students working with the nasal airflow monitor

Research

The Linguistics Department at Cornell is a center for research in the core areas of theoretical linguistics—syntax, phonology, semantics, pragmatics and phonetics—as well as in the interdisciplinary fields of computational linguistics and historical linguistics. A distinctive feature of the departmental character is research at the various interfaces, such as phonetics-phonology, phonology-syntax and syntax-semantics.

Many of the faculty have expertise in particular language areas, ranging from Romance, Germanic and Slavic to Cheyenne; the department is a distinguished center for comparative linguistics. Members of the department are also involved in various interdepartmental activities with Computer Science, Psychology, Classics and Philosophy.

Graduate student Shohini Bhattasali presenting research

Computational Linguistics Lab

The Cornell Computational Linguistics Lab is a research and educational lab in the Department of Linguistics and the Faculty of Computing and Information. It's a venue for lab sessions of classes, computational dissertation research by grad students, undergraduate research projects and grant research. The Lab is part of a larger Natural Language Processing group at Cornell, including faculty and students in Computer Science, Psychology and Information Science. Some computational work is also done on hardware at the Department of Computer Science and the Center for Advanced Computing.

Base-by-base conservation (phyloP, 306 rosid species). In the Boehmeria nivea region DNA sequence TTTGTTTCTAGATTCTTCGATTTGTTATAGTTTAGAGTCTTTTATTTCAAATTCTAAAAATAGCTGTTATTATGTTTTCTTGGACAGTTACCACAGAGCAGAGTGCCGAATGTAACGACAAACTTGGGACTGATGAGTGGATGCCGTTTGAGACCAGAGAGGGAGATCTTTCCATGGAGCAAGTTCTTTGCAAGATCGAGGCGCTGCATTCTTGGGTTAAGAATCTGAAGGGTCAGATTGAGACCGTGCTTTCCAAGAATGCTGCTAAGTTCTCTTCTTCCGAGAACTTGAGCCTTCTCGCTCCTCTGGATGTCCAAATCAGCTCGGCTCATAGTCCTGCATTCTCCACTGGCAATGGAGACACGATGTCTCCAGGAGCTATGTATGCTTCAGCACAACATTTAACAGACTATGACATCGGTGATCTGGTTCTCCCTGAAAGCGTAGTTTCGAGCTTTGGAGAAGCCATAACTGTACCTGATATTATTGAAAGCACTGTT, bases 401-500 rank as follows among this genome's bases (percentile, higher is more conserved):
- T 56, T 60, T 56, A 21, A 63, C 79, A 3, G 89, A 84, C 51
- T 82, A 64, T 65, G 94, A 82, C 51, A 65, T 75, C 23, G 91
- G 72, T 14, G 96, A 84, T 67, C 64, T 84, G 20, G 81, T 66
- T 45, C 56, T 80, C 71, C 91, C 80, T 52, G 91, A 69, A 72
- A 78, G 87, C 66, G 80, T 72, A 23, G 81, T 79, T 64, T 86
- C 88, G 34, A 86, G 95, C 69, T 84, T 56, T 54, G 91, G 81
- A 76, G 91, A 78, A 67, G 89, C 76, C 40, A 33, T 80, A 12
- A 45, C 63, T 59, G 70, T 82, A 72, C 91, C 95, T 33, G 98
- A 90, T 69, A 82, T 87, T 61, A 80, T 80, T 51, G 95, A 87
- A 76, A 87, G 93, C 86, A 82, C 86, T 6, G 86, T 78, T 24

Computational Psycholinguistic Discussions

Faculty and students in the Computational Psycholinguistic Discussions research group (C.Psyd) are interested in the intersection of computational linguistics and psycholinguistics. By building computational models to predict human language processing behavior (e.g., reading times), we can study the linguistic features that impact human processing decisions. Relatedly, C.Psyd members use psycholinguistic techniques to study the strategies used by neural networks to produce high accuracy in different language contexts, which gives us insights as to when different strategies might be employed by humans.

Linguistic Meaning Lab

At the Linguistic Meaning (LiMe) Lab we investigate the complex process by which humans assign meaning to utterances. To do so, we combine insights from linguistic theory and cognitive science more broadly with experimental and computational methods. Contact: haparicio@cornell.edu.

Student in sound booth

Phonetics Lab

Speech is built on a relation between our perception of sound and the movements we make to speak. Students and faculty in the Cornell Phonetics Lab research various aspects of speech perception and production, aiming to understand how speech patterns emerge and evolve.